On my honor, I will do my best to do my duty to God and my country, and to obey the scout law; to help other people at all times; to keep myself physically strong, mentally awake, and morally straight (Boy Scout Oath).
A Scout is Trustworthy, Loyal, Helpful, Friendly, Courteous, Kind, Obedient, Cheerful, Thrifty, Brave, Clean, and Reverent (Boy Scout Law).
I was a Cub Scout and a Boy Scout, and I attained the rank of Eagle Scout. I thoroughly enjoyed my time in scouting, and I respect the Boy Scouts as an organization. I have no problem with anything in the Scout Oath or the Scout Law. I think the Scout Motto ("Be prepared") and the Scout Slogan ("Do a good turn daily") are good codes to live by. However, I have a problem with the Supreme Court's decision to refuse to hear the case Scalise v. Boy Scouts of America, in which a non-religious father argued that the Boy Scouts should not be allowed both to meet on school property and to exclude his son from membership on the basis of his inability to fulfill that part of the Scout Oath that says "To do my duty to God."
The Boy Scouts of America are a private organization, and as such they have the right to determine their membership. The Supreme Court ruled in 2000 that BSA can prohibit gay scoutmasters, and presumably gay scouts as well. I disagree with the BSA's policy, but I agree with the Court that private groups are allowed to discriminate, as part of their free association rights, as long as they do not receive public support. However, if they meet and recruit in public schools, they are receiving public support, so they should not be allowed to discriminate. (Churches that meet temporarily on school property may also discriminate on religious grounds, but there are differences. First, churches may not recruit at school. Second, churches should only meet in schools for a fixed amount of time, so their right to discriminate on religious grounds is not an undue burden to the community, as long as the church pays for utilities, etc.)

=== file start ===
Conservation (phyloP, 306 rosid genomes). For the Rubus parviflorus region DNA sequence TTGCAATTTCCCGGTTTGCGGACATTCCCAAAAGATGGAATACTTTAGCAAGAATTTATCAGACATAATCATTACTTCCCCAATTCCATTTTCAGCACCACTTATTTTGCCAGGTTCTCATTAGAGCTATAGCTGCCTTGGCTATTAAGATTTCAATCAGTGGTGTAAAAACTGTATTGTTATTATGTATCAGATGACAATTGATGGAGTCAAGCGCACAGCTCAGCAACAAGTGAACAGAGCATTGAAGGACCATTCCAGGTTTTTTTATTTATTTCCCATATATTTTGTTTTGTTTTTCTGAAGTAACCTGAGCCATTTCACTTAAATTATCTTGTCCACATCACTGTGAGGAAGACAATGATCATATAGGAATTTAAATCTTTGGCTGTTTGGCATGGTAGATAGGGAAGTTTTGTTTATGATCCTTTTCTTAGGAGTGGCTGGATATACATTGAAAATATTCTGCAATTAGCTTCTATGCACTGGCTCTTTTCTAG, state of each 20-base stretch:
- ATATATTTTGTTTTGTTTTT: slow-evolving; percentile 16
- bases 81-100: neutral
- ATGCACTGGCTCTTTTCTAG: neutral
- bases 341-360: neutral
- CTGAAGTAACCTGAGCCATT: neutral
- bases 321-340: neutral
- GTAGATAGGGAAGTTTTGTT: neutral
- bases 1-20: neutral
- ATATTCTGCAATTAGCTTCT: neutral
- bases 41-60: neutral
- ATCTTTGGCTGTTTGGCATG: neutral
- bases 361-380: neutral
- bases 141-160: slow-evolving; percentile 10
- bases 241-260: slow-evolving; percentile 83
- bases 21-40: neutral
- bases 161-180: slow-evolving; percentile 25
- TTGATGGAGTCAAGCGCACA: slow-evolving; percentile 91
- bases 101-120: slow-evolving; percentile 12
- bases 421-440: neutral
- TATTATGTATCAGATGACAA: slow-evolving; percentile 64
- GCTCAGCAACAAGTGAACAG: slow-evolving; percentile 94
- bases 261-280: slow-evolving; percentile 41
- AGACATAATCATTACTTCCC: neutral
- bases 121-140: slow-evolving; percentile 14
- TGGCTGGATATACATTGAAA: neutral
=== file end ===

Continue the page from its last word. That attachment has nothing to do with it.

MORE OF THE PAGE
In my experience, the Boy Scouts were hardly a bastion of religious conformism. It's true that we sometimes had makeshift "worship services" on Sunday mornings when we were on campouts. However, I don't equate a few words about the beauty of nature and a chorus of "Kum-Ba-Yah" with a ringing endorsement of religion. I suspect that pretty much any non-religious person, or even atheist, could stomach such an experience. I have serious doubts that all of my troop members were devoted Christians or Jews, and I doubt that most troops around the country would have any serious problem with a boy who was more outspoken about his lack of religious belief. Isn't one element of the Boy Scout Law "A Scout is Trustworthy"?
What about that part of the Oath that requires a Scout "to do my duty to God"? Here I think the problem is with the Scouts rather than with the Court. In my copy of the Boy Scout Handbook, which I still have, when discussing the twelfth point of the Law, "A Scout is Reverent," the book gives this explanation: "A Scout is Reverent: He is reverent toward God. He is faithful in his religious duties and respects the convictions of others in matters of custom and religion." The Boy Scouts are not a Christian organization, or even a Judeo-Christian organization. According to their own documents, they encourage scouts to respect each other's convictions. If the religious convictions of a scout are not to believe in God, are those convictions the only ones to be disrespected? The Court is wrong to allow a private organization that discriminates on the basis of religion (and sexual orientation) to receive public support. The BSA (as opposed to local troops, many of which may not agree or follow the national policy) is wrong to discriminate on the basis of religion when it is not, nor has it ever been, a religious organization.